Congressman Explains Military Religious Freedom Bill

On FoxNews (video), US Rep John Fleming (R-La) said the NDAA clause the House passed and the Senate cleared through the Armed Services committee says that:

…military members are fully entitled to express their faith, as long as it is within certain confines, which would be military readiness, good order and discipline, military necessity, and of course without any coercion to others, and for some reason, the [Obama] administration has been against that.

That’s what Michael Weinstein calls a “nasty amendment” that is a “license to kill?”  On its face, it is a preeminent and explicit protection of constitutional liberty.  If “religious liberty” is one’s objective, one should clearly support such legislation that broadly protects the liberty of all faiths. Then again, if you believe, as Michael Weinstein does, that only certain religious beliefs (the “right” kind, by his definitions) are worthy of religious liberty, then you might oppose this legislation.  While your opposition might negatively impact all religious liberty in the US military, at least you might be able to prevent the “wrong” religions from being expressed by US troops. Interestingly, Rep Fleming indicates he doesn’t think the law should even be necessary:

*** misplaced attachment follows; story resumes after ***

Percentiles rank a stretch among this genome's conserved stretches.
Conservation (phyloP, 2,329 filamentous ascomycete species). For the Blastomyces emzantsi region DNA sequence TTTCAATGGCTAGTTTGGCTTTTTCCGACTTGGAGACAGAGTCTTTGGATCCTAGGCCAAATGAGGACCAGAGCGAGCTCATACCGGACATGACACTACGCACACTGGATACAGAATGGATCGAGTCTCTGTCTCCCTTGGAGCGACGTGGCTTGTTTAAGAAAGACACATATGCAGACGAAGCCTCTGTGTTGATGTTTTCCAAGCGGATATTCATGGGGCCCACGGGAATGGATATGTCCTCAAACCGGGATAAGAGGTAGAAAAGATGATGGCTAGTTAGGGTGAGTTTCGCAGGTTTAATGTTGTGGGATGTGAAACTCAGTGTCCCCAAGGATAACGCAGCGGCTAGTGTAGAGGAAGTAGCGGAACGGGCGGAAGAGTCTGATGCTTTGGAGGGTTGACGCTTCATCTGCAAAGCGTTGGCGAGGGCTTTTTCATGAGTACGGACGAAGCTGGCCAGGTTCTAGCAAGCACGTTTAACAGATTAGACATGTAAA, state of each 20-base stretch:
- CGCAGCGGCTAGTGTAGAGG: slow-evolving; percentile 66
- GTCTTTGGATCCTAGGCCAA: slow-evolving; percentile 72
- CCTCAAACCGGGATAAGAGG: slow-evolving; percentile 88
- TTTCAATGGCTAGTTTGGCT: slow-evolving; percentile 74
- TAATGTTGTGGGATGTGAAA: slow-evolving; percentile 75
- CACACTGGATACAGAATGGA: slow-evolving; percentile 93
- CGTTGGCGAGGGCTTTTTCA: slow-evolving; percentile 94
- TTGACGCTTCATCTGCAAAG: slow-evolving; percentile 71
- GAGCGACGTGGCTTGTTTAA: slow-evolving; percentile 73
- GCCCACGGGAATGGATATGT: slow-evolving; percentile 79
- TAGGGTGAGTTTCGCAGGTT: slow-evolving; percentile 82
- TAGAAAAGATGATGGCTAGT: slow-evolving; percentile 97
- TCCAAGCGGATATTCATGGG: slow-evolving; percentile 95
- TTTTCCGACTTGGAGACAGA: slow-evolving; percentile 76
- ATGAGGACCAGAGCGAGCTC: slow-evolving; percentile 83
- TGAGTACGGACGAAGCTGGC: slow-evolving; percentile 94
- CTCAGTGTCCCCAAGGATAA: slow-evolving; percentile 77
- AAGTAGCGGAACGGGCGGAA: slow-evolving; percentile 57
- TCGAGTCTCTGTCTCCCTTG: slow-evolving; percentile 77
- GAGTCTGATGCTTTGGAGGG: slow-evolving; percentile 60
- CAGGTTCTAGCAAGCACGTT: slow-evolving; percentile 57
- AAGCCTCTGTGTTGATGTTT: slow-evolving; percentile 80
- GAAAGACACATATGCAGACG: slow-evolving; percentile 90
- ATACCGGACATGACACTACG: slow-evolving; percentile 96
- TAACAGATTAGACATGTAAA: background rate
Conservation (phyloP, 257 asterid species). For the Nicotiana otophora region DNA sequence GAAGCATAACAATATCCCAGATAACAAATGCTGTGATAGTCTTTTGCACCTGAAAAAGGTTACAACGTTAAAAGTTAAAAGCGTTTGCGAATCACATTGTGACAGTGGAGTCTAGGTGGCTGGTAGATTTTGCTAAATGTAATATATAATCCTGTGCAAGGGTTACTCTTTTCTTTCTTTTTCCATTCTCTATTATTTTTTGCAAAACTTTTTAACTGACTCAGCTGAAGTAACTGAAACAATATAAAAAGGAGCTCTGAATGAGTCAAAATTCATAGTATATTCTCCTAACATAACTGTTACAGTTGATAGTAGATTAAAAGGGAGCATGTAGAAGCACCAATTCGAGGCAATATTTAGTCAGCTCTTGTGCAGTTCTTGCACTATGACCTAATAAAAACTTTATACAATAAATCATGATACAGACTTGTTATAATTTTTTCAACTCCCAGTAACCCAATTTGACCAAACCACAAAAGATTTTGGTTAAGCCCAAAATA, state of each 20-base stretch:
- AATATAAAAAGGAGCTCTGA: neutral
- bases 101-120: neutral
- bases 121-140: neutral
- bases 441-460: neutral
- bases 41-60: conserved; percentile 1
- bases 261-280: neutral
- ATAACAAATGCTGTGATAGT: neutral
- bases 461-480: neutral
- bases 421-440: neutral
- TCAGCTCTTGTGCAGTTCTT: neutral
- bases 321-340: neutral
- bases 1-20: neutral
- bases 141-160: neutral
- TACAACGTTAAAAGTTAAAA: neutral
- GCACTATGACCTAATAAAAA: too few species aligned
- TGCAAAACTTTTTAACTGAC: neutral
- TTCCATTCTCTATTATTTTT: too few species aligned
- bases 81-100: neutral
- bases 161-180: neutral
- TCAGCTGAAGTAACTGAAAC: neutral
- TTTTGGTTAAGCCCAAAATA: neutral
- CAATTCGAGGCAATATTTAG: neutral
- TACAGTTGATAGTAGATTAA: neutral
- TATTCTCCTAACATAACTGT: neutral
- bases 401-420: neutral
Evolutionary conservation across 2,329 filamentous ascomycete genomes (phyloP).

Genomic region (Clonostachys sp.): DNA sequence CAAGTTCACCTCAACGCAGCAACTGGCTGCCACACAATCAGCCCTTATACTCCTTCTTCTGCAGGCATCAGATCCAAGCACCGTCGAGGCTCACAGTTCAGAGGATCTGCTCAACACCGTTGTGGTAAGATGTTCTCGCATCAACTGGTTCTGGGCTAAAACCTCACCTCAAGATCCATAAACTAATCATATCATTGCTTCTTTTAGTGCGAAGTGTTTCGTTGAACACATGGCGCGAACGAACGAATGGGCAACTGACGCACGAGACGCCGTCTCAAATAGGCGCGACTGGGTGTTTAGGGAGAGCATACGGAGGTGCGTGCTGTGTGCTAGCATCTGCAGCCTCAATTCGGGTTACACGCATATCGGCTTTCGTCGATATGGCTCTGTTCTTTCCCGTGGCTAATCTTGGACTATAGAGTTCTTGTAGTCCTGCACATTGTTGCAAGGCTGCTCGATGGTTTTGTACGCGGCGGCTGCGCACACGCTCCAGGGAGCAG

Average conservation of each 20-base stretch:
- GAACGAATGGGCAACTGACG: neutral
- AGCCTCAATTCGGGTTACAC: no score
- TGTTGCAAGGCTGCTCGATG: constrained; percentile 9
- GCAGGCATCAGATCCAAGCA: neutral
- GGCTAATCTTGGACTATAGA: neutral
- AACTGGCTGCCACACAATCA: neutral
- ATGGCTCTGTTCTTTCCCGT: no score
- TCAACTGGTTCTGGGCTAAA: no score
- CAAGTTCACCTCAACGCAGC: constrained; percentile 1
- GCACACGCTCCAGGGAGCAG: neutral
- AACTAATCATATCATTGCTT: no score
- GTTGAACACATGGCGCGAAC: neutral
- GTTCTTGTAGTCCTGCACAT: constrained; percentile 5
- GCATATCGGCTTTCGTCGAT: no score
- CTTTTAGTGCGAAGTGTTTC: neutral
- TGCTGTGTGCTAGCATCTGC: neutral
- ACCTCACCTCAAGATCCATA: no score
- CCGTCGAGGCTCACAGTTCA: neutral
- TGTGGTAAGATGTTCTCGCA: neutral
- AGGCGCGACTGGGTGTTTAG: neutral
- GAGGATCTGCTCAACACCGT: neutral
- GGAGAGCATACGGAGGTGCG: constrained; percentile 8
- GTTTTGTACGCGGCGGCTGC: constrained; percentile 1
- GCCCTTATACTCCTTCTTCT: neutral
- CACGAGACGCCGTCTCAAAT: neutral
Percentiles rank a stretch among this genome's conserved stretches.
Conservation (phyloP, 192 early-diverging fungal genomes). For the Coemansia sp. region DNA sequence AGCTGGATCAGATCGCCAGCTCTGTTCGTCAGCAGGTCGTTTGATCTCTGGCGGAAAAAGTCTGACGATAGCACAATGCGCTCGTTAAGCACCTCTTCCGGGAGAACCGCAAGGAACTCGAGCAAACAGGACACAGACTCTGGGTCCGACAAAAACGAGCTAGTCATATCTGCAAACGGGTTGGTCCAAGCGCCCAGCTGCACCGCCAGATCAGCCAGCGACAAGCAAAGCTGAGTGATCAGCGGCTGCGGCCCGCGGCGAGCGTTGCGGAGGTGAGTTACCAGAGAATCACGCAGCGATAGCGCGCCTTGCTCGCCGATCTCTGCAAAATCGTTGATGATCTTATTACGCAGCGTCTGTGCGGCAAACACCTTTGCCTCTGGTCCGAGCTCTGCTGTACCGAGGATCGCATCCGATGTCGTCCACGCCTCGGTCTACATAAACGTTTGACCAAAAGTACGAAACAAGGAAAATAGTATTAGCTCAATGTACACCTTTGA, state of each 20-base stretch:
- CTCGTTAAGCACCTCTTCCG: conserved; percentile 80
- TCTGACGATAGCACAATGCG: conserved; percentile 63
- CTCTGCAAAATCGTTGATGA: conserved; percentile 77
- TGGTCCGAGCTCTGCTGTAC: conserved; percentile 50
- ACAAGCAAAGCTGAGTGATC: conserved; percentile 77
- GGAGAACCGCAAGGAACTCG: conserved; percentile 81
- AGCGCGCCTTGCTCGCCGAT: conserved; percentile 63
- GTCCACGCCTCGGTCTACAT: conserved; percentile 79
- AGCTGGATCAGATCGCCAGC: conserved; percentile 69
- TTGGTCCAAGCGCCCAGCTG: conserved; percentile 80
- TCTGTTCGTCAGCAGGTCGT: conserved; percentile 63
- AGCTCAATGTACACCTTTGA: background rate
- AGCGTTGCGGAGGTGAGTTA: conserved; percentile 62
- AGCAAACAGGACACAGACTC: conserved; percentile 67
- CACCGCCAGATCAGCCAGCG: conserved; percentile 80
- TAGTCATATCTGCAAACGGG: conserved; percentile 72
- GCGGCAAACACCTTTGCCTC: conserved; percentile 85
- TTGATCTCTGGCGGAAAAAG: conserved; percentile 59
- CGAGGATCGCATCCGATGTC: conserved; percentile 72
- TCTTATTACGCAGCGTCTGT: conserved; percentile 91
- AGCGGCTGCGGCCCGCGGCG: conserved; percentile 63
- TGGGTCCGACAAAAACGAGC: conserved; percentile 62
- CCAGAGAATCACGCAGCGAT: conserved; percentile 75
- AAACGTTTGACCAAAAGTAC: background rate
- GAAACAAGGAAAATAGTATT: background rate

The current language, I think, is somewhat adequate, but it is a little bit vague and is not being properly enforced.

In other words, Rep Fleming believes these protections are already in the law, but that is not how the Executive branch is applying the law.  In point of fact, the President essentially dismissed the language last year in a signing statement, and again this year opposed it, which led Rep Louie Gohmert (R-Tx) to say

It seems like the only group that it is politically correct to be intolerant of are Christians.

The DoD recently said they would finally promulgate regulations implementing last year’s NDAA provisions, as they are required by the law, this October.

As an aside, the reports mark an interesting contrast in the portrayal of the legislation.  While FoxNews frames it as a religious liberty issues, CNN went out of its way to say, without attribution,

In effect, a proposed amendment to the National Defense Authorization Act, would limit a military officer’s possibilities when addressing proselytizing by troops or other activities that could lead to religious run-ins.

CNN’s statement is true only if such “proselytizing” or “run-ins” had no effect on “good order and discipline,” which is what the current policies already reportedly are, anyway.